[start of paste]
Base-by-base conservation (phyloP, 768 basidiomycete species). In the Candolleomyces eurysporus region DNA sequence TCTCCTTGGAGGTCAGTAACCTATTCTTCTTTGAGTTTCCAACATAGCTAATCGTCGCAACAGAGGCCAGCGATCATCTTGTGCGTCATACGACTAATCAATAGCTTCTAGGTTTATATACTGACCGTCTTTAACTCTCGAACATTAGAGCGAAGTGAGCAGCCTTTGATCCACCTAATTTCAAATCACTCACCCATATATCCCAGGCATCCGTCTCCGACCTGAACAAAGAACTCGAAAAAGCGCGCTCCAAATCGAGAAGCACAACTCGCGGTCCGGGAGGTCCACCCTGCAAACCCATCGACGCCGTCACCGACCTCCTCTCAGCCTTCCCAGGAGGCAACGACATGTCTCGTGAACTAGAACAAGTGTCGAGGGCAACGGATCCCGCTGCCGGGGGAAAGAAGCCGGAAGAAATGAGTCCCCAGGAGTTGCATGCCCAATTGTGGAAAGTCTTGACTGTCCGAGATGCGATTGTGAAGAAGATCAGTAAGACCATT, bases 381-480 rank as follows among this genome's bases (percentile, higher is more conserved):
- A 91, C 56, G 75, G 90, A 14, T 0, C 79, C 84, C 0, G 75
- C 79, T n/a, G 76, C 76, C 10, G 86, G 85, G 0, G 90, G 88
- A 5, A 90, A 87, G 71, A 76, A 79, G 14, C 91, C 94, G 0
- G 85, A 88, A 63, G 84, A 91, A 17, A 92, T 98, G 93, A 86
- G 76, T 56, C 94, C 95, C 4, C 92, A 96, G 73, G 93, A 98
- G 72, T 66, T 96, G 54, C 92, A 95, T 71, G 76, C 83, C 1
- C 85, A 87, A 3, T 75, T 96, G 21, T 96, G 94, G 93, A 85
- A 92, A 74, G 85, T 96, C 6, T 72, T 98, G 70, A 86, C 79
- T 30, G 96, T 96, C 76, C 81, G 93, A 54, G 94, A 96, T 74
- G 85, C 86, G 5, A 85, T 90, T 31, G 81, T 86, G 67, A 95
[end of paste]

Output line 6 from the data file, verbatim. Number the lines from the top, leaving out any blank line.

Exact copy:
- G 76, T 56, C 94, C 95, C 4, C 92, A 96, G 73, G 93, A 98